Acceptable Sexualities on TV

There’s a moment on How to Get Away with Murder where Michaela (Aja Naomi King) learns that fellow student and co-intern Connor (Jack Falahee) slept with her fiancé, Aiden Walker (Elliot Knight), at some point in the distant past. She’s furious, upset, conflicted, spending the episode in a state of anger not about the fact that her beloved once slept with someone — the two discussed their sexual histories earlier in the relationship — but that he slept with a man. The situation isn’t made any better by Connor’s taunting, which starts the minute he finds out who Michaela is engaged to and just gets more brutal throughout the episode. At one point, he even leans over her shoulder in court, saying that it was so long ago, he doesn’t remember what Aiden’s penis looked like — ‘oh wait,’ he says, ‘I totally do.’

The episode presents some fascinating and interesting social tensions, feeding into the larger themes that How to Get Away with Murder explores, and reminding me that it’s amazingly great television. Now only that, but it’s one of the few shows on TV that unabashedly shows queer sexuality, and in a nuanced way, too. It shows hot gay sex. It shows brutal gay sex. It shows a gay man (Connor) using other men to extract favors and information. It shows gay switches (Connor). It exposes gayness in a way that may make straight audiences uncomfortable, and certainly has sparked commentary on the Internet as some people are clearly not into All the Gay Sex, despite the fact that it’s perfectly on par with the straight sex shown on other shows (including this one — there’s an oral sex scene, for example, with a man going down on a woman, which is another potentially unacceptable display of sexuality, as female pleasure is not popular on television).

Michaela, in this episode, reveals herself as rather a prudish bigot, given her level of upset and the anger she flings at Aiden for having a mixed sexual history. She’s fine with the women he’s slept with, acknowledging that it’s common for people to have sex, and that it’s rare for people to approach relationships without some sexual past. But she’s not fine with the idea of Aiden having slept with at least one man, though Aiden is cagey about the details, so it’s unclear, which is also telling — while Michaela may be homophobic, so is Aiden, in a way.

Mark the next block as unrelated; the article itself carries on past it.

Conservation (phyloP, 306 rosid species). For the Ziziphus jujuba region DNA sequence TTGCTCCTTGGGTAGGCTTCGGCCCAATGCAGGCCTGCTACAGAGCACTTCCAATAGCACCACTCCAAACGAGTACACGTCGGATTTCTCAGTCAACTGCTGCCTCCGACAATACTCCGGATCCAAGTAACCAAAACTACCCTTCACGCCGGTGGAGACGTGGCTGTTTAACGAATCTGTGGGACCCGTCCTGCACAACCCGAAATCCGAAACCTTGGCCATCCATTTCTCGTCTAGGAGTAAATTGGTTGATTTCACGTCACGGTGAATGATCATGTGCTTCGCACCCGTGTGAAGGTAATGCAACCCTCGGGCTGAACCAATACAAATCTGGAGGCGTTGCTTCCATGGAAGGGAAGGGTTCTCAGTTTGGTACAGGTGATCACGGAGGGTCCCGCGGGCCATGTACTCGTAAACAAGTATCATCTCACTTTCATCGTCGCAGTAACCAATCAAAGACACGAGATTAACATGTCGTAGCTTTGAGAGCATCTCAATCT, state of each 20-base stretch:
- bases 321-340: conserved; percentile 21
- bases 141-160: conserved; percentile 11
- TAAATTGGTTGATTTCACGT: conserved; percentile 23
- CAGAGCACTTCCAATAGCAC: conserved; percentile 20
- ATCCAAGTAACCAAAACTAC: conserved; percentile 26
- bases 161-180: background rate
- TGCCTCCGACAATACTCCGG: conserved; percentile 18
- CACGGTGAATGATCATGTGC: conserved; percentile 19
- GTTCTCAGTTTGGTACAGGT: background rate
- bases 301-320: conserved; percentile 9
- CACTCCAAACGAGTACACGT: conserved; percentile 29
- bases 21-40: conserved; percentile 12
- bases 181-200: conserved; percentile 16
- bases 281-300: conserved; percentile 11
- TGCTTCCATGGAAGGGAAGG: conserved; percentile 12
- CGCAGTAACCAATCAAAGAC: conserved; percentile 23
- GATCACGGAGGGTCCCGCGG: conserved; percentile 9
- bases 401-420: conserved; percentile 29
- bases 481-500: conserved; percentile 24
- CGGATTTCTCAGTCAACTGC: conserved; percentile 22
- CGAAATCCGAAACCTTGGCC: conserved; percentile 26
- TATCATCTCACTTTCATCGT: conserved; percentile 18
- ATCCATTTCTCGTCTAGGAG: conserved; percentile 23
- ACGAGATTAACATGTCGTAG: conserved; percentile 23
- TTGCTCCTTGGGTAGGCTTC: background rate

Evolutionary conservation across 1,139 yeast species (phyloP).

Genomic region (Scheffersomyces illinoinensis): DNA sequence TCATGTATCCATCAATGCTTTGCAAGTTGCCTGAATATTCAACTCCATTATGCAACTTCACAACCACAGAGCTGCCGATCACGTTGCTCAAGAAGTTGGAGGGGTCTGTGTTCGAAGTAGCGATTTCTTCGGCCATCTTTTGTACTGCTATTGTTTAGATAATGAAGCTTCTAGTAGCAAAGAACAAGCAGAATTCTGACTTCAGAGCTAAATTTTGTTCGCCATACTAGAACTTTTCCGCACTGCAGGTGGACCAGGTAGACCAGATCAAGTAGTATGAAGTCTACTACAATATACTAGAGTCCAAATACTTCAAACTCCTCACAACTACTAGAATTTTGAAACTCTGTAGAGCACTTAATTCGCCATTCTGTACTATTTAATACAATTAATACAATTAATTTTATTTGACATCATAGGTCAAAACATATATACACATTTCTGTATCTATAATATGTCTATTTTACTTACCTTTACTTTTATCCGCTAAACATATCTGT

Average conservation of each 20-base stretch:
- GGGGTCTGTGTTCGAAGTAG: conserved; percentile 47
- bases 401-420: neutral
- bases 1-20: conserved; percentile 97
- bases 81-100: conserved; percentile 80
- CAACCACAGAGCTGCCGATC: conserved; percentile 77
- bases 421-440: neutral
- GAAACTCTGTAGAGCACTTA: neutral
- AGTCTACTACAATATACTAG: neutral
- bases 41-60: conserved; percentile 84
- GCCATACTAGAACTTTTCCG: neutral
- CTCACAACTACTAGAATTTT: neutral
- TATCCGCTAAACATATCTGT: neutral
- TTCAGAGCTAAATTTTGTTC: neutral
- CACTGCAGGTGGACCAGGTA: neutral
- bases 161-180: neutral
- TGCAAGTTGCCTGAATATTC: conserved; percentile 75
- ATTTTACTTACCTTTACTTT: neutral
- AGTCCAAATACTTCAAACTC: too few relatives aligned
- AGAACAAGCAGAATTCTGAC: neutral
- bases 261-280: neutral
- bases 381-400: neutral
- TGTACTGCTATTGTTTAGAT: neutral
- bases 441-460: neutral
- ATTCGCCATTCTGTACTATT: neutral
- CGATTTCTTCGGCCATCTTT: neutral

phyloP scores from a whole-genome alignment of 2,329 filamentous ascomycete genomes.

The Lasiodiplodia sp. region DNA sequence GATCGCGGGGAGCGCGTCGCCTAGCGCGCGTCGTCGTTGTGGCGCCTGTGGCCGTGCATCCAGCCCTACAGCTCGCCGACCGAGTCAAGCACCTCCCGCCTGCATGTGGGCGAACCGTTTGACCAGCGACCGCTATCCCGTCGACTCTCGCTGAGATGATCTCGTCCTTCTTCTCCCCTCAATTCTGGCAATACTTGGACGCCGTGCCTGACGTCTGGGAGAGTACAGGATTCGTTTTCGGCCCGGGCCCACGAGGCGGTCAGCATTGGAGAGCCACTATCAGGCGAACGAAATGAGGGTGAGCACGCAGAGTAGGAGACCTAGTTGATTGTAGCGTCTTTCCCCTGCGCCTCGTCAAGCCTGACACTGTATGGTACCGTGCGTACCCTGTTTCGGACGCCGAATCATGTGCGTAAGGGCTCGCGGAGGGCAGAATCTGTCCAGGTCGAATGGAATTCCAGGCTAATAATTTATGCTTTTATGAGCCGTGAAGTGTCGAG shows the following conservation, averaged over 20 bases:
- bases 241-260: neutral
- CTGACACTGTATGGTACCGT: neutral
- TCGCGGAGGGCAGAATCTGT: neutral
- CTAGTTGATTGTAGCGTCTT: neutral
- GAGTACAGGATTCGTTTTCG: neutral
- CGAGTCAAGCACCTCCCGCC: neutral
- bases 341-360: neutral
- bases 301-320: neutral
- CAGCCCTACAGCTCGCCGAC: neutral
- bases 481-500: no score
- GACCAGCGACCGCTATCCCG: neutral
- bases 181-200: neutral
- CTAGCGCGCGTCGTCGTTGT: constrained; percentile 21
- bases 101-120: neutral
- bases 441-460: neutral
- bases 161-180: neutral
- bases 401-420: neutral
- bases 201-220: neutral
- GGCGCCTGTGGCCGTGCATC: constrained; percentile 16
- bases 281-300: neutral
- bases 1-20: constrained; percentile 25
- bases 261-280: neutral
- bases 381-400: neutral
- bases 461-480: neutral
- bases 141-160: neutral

He dismisses his sexual past with Connor as the outgrowth of going to a boys’ school, where everyone did it with each other, acting as though it wasn’t a big thing, a phase he grew out of. Aside from reinforcing the popular cultural stereotype that people in gender segregated schools can’t keep their hands off each other but promptly revert to straightness upon graduation, it was also a dismissal of his sexual experiences and past. He was so eager to distance himself from any form of gayness that he was willing to minimize who he had been, and who he had, well, done.

Yet, the depth of his relationship with Connor was obvious. While Connor, being his usual self, was especially cruel about it (perhaps even more so because he felt hurt by Aiden’s distance and rejection), he also made some sharp points about their history together. He commented about how he’d thought it might be an engagement ring on his finger, once upon a time, and insinuated that their relationship had been lasting and deep. ‘Smile, or Go to Jail’ was about more than unfolding the next step of the interior situation the characters were caught in.

It was also, in a way, about having to ‘Smile, or Go to Jail’ in terms of relationships. Michaela was forced with some tough choices, as she was reminded by Annalise (Viola Davis) at the end of the episode, when the attorney told her to choose her husband wisely, because she’d be stuck with what she had. It was a reference to the marriage that had just fallen apart in the courtroom, but it was also a veiled commentary on the attorney’s own marriage, which was raveling at the seams, though she tried to keep it from her students. Annalise knew firsthand what the trap of a terrible marriage looked like, and she wanted to pass the knowledge on to her students, another form of information-sharing in a show where characters lie to each other constantly, but occasionally convey nuggets of truth.

Perhaps Michaela was angry about the secrets more than the gay sex: The two were tangled around each other. It raised a gulf in the formerly loving relationship, as she asked herself whether she was able to take the plunge into marriage if she couldn’t trust her partner to tell the truth. Would she, the episode posited, be better off without him? Was she running the risk of trapping herself in a marriage that would turn into a snarl of resentment and lies?

How to Get Away with Murder pushes at the notion of acceptable sexualities on TV, and it’s one of the few shows that does so. In this episode, as in others, it challenged notions of queerness and relationships in ways that feel uncommon on popular television. Viewers were supposed to be upset by Michaela’s bigotry, just as they were supposed to be upset by Connor’s cruelty. It was an episode, as with others in the series, where everyone came out looking badly, a reminder that humans in general can be rather terrible people, regardless of orientation.

We need more, not less, nuanced depictions of queer sexuality on television. Can Hollywood rise to that challenge?

Image: ABC  | Disney Television Group, Flickr